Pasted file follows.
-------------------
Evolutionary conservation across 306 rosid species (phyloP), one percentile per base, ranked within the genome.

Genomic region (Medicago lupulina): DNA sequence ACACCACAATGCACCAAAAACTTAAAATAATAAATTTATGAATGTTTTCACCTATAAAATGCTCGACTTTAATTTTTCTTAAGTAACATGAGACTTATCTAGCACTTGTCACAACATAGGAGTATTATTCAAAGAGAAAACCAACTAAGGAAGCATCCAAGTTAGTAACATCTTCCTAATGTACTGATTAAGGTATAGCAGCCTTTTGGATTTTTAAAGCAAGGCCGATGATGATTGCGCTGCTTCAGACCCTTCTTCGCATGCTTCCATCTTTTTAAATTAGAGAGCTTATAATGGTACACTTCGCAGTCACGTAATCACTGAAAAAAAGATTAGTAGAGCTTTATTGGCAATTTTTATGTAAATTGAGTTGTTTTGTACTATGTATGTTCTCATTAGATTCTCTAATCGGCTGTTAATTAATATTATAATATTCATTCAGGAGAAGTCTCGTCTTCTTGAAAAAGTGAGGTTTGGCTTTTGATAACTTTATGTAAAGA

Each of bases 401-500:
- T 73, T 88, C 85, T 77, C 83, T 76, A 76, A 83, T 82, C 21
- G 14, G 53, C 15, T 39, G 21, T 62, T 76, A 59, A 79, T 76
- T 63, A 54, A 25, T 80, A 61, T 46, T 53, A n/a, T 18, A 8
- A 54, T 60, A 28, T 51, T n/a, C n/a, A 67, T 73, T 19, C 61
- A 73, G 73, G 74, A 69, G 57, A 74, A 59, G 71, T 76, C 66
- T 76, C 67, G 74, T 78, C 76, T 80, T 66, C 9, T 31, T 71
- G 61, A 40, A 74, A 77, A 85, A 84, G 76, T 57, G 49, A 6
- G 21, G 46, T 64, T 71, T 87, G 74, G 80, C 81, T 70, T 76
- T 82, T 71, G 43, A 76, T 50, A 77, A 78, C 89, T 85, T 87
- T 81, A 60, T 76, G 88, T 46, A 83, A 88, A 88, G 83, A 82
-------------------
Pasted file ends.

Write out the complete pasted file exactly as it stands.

Evolutionary conservation across 306 rosid species (phyloP), one percentile per base, ranked within the genome.

Genomic region (Medicago lupulina): DNA sequence ACACCACAATGCACCAAAAACTTAAAATAATAAATTTATGAATGTTTTCACCTATAAAATGCTCGACTTTAATTTTTCTTAAGTAACATGAGACTTATCTAGCACTTGTCACAACATAGGAGTATTATTCAAAGAGAAAACCAACTAAGGAAGCATCCAAGTTAGTAACATCTTCCTAATGTACTGATTAAGGTATAGCAGCCTTTTGGATTTTTAAAGCAAGGCCGATGATGATTGCGCTGCTTCAGACCCTTCTTCGCATGCTTCCATCTTTTTAAATTAGAGAGCTTATAATGGTACACTTCGCAGTCACGTAATCACTGAAAAAAAGATTAGTAGAGCTTTATTGGCAATTTTTATGTAAATTGAGTTGTTTTGTACTATGTATGTTCTCATTAGATTCTCTAATCGGCTGTTAATTAATATTATAATATTCATTCAGGAGAAGTCTCGTCTTCTTGAAAAAGTGAGGTTTGGCTTTTGATAACTTTATGTAAAGA

Each of bases 401-500:
- T 73, T 88, C 85, T 77, C 83, T 76, A 76, A 83, T 82, C 21
- G 14, G 53, C 15, T 39, G 21, T 62, T 76, A 59, A 79, T 76
- T 63, A 54, A 25, T 80, A 61, T 46, T 53, A n/a, T 18, A 8
- A 54, T 60, A 28, T 51, T n/a, C n/a, A 67, T 73, T 19, C 61
- A 73, G 73, G 74, A 69, G 57, A 74, A 59, G 71, T 76, C 66
- T 76, C 67, G 74, T 78, C 76, T 80, T 66, C 9, T 31, T 71
- G 61, A 40, A 74, A 77, A 85, A 84, G 76, T 57, G 49, A 6
- G 21, G 46, T 64, T 71, T 87, G 74, G 80, C 81, T 70, T 76
- T 82, T 71, G 43, A 76, T 50, A 77, A 78, C 89, T 85, T 87
- T 81, A 60, T 76, G 88, T 46, A 83, A 88, A 88, G 83, A 82